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Brothers praised for creating dementia awareness app

SUPPORT: Karl and Junior Wilson have launched an app for African Caribbeans living with dementia

TWO BROTHERS have created a culturally sensitive memory tool to address the lack of support for those living with dementia form the Afrian Caribbean community and their families and carers.

ELDERS

The Culturally Sensitive Reminiscence Therapy tool is an app which provides a collection of culturally specific memorable items and downloadable activities which have been built up and populated by the elders and their family members, to help dementia sufferers develop suitable reminiscence sessions in their homes.

The tool also helps carers in care homes and day care centres who do not know anything about the person in order to build up reminiscence sessions while at the same time getting to know the person.

Created by Birmingham-based Karl and Junior Wilson, the app consists of an online profile, memory box and activities. Its aim is to help alleviate issues such as loneliness and depression.

The Wilsons set up Pearl Support Network after their late mother, Pearl, who lived with dementia for 15 years before passing away in 2016. They cared for her when she first developed dementia but had to send her to a care home when they found it no longer possible to attend to her personal needs. Both men have a background in the IT and marketing.

The idea for the app came about after they saw many of the Memory Cafes and day centres were reminiscing about British memories, which were not relevant to members of the black and minority ethnic (BAME) community.

The need was even more ap- parent for them when they witnessed first-hand the problems their mother’s carers faced dealing with her and her needs at the care home.

Karl Wilson said: “They [the carers] didn’t know what to do or how to interact with those who were from other cultures apart from their own, which were mainly British. “When we visited our mother we became more and more aware that this was largely due to a lack of culturally sensitive resources in the care home.

“The service is aimed at anyone who cares for or has elderly persons who may be affected by dementia and even loneliness to help them with their health, well-being and moods, which helps with a reduction in symptoms of depression.”

The app also feeds into a private family support social network, as invited family and friends can come together to provide and share reminiscence stories, music, videos, photos that the person being cared for enjoys, which will help carers, friends or family members who may not initially have any background information on the person they are trying to care for. It is free for family members to use but there is a monthly fee payable for care homes.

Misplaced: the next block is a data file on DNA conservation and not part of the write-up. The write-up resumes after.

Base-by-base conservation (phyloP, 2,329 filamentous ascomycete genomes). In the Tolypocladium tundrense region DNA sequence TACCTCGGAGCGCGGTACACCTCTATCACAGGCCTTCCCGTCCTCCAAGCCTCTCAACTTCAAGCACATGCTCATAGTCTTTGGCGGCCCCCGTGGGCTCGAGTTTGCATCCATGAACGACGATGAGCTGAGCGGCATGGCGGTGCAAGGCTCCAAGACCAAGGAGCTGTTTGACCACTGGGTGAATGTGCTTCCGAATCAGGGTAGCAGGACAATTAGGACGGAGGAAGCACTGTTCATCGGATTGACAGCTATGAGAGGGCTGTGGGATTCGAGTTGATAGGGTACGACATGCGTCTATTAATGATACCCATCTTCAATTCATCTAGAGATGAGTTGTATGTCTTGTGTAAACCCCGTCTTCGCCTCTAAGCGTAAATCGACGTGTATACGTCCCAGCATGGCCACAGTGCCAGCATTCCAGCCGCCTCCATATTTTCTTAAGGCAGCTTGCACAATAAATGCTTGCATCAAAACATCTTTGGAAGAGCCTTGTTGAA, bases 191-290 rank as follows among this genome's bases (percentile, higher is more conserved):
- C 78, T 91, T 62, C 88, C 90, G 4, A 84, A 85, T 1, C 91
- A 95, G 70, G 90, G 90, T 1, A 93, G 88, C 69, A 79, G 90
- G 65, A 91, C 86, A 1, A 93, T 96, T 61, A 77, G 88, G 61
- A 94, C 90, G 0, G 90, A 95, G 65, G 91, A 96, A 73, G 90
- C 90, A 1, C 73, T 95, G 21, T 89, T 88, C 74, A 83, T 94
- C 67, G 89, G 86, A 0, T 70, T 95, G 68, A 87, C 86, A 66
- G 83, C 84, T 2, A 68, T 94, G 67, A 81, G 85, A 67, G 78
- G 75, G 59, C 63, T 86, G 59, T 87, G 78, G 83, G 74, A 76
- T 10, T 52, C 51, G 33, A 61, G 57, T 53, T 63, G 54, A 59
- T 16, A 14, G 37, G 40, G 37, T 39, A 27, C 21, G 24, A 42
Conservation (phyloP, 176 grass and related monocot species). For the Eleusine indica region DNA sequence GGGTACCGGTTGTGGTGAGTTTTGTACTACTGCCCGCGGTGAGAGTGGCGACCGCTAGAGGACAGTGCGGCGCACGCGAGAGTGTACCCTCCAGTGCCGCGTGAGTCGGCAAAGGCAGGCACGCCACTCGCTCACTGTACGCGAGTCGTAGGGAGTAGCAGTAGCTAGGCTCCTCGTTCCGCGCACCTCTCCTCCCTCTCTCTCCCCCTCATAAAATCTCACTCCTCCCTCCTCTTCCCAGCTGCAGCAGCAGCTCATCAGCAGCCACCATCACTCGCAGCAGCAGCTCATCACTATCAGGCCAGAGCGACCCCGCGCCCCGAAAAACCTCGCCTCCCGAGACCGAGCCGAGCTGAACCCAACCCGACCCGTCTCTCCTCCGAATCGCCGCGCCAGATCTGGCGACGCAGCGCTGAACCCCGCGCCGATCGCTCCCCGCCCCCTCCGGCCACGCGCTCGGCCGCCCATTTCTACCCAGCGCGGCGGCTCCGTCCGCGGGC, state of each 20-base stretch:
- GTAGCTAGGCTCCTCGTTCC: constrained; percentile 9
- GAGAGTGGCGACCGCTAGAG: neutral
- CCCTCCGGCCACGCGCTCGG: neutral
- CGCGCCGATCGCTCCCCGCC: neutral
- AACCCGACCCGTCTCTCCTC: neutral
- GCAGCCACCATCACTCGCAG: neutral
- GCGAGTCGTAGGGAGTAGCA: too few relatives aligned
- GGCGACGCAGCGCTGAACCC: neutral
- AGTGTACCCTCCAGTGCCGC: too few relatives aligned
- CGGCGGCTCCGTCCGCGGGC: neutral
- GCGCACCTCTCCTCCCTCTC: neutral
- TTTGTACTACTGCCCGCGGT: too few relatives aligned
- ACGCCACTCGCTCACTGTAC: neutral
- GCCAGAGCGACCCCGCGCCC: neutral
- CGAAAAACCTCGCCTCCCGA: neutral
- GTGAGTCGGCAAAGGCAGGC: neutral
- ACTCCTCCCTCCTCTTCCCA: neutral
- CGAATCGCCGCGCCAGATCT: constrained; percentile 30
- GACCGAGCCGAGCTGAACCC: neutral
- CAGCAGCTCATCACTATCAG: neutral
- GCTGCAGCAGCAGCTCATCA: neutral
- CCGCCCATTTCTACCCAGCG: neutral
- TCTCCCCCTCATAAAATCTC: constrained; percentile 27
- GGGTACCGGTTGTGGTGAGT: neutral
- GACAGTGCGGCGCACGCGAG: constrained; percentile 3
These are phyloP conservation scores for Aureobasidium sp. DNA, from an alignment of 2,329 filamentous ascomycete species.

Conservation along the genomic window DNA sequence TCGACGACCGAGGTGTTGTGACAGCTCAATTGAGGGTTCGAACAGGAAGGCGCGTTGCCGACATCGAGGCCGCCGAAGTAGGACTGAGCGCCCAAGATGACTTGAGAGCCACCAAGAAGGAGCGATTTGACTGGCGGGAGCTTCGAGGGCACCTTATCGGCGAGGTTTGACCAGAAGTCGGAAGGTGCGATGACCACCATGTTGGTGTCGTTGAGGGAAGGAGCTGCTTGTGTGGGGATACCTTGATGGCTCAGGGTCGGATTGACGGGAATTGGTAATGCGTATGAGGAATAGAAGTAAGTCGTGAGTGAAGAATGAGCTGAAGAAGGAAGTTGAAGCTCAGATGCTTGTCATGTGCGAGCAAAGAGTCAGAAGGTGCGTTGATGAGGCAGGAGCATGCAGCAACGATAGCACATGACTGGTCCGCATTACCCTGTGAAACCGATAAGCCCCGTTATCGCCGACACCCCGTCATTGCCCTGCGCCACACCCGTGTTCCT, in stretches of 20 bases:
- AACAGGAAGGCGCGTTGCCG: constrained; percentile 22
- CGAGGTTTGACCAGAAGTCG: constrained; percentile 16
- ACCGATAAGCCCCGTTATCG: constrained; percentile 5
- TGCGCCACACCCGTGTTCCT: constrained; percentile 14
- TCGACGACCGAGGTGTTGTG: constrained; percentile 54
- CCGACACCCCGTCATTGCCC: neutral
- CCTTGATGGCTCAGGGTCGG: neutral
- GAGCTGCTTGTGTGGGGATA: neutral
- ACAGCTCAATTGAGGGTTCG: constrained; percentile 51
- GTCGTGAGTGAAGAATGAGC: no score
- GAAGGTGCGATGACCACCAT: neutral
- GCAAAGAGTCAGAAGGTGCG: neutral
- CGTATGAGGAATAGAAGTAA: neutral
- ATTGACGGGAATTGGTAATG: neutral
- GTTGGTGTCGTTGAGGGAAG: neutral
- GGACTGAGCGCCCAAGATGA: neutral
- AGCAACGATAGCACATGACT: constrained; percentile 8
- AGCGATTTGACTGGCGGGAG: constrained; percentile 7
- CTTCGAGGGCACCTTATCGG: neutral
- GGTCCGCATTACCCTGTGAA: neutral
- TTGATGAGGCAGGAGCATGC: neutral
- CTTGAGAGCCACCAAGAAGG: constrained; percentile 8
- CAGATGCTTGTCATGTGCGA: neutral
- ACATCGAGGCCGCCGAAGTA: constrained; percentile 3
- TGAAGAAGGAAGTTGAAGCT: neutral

INCLUSION

The service is aimed at all members of the BAME community but has only so far been populated by information relative to the African and Carib- bean community, although the brothers are currently working with other communities, like the South Asian community, to identify their memorable and relative items for inclusion. They are also seeking other communities to come forward to help them populate the site with items and activities from their cultures.

In 2018 the brothers won the Mayor of London’s Civic Innovation Challenge at an awards ceremony at City Hall for the therapy tool. They were chosen from a shortlist of 14 companies which began with 100 applicants.

They were given £15,000 to test and renew their ideas with a group of public and private sector partners. Their partner was Our Healthier South East London STP.

The pair also run a culturally sensitive memory cafe in Handsworth in Birmingham aimed at African Caribbean elders living with dementia, which they launched after finding out that many of the organisations catering for those with dementia are based on English history and that many of the African Caribbean elders with dementia who attended them felt nobody cared for them.

DIFFICULT

The cafe, which is held on the third Friday of the month, has jigsaw puzzles, word searches and bingo – all based on African Caribbean history.

Karl added: “We want this cafe to be a agship for others to follow to cater for the local BAME community in different areas.

“We hope this and the memory tool myself and my brother have created will go a long way towards helping those from the BAME community living with dementia to receive the support they need and deserve at this difficult time in their lives.”

For more details about the app please visit pearlsupport network.org.uk.

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